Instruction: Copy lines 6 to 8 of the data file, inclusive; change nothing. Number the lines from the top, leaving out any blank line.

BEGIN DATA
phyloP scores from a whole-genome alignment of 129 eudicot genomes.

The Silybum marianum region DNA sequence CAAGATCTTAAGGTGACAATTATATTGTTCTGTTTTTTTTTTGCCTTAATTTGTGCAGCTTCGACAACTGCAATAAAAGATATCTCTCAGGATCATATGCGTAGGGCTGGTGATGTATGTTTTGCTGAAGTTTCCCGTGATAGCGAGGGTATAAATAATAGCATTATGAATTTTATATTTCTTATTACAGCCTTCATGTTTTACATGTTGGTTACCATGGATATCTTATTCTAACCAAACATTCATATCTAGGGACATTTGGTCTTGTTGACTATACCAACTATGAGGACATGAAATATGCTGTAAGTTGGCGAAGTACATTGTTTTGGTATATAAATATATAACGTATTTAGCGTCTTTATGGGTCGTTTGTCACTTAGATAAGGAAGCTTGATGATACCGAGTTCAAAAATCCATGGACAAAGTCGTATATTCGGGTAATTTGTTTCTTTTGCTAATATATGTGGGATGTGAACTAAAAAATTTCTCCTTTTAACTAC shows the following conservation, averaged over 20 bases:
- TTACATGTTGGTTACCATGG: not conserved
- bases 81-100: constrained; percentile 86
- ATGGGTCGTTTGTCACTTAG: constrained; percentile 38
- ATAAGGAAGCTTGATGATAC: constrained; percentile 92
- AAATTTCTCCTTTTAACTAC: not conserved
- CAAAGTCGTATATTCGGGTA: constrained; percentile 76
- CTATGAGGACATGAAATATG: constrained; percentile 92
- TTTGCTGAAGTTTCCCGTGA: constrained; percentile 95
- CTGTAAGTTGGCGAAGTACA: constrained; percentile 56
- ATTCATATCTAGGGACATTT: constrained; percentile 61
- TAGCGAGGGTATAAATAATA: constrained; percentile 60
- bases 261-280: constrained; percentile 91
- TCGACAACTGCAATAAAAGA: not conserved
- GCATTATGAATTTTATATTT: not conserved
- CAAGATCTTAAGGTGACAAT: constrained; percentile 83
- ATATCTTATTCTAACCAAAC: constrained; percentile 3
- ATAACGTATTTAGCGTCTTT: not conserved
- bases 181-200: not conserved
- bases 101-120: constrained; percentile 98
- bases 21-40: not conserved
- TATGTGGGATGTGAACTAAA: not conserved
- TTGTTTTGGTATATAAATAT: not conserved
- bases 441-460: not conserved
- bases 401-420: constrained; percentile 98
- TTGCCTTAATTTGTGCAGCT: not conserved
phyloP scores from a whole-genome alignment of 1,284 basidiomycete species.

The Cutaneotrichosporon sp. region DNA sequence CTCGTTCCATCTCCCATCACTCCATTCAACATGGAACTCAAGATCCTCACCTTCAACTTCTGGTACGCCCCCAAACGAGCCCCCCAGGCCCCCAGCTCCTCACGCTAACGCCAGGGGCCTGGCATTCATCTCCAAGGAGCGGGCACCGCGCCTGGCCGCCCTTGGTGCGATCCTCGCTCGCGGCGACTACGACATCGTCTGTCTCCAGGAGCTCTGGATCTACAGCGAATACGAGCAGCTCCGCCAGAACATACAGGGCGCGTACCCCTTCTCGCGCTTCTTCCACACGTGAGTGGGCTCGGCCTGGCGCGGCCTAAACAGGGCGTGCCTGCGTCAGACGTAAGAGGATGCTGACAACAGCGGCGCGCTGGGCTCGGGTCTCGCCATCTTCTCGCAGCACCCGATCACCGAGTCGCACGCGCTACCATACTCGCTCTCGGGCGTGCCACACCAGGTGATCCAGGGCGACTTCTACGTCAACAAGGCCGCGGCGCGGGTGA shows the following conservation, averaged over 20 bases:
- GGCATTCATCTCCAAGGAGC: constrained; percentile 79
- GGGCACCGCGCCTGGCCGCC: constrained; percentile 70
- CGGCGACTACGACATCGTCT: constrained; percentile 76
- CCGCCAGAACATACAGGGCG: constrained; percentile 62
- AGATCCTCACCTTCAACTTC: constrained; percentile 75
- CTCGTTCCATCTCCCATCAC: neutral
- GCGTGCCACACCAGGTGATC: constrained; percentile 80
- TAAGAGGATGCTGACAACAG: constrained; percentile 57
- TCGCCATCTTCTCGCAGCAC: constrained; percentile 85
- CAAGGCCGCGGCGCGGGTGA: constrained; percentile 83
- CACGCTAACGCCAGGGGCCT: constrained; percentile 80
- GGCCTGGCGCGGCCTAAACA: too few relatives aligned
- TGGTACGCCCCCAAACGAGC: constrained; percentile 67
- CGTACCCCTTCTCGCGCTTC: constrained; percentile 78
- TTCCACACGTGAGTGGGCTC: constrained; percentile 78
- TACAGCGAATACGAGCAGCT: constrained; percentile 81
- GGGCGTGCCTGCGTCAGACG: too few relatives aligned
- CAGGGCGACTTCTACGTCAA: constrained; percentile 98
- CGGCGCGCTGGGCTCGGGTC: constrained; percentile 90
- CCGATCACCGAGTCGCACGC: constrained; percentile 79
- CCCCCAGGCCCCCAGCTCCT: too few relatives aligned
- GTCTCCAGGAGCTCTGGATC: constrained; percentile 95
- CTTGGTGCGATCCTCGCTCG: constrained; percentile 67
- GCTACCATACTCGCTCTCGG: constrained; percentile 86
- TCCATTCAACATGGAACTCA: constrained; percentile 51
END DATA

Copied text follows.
- ATAAGGAAGCTTGATGATAC: constrained; percentile 92
- AAATTTCTCCTTTTAACTAC: not conserved
- CAAAGTCGTATATTCGGGTA: constrained; percentile 76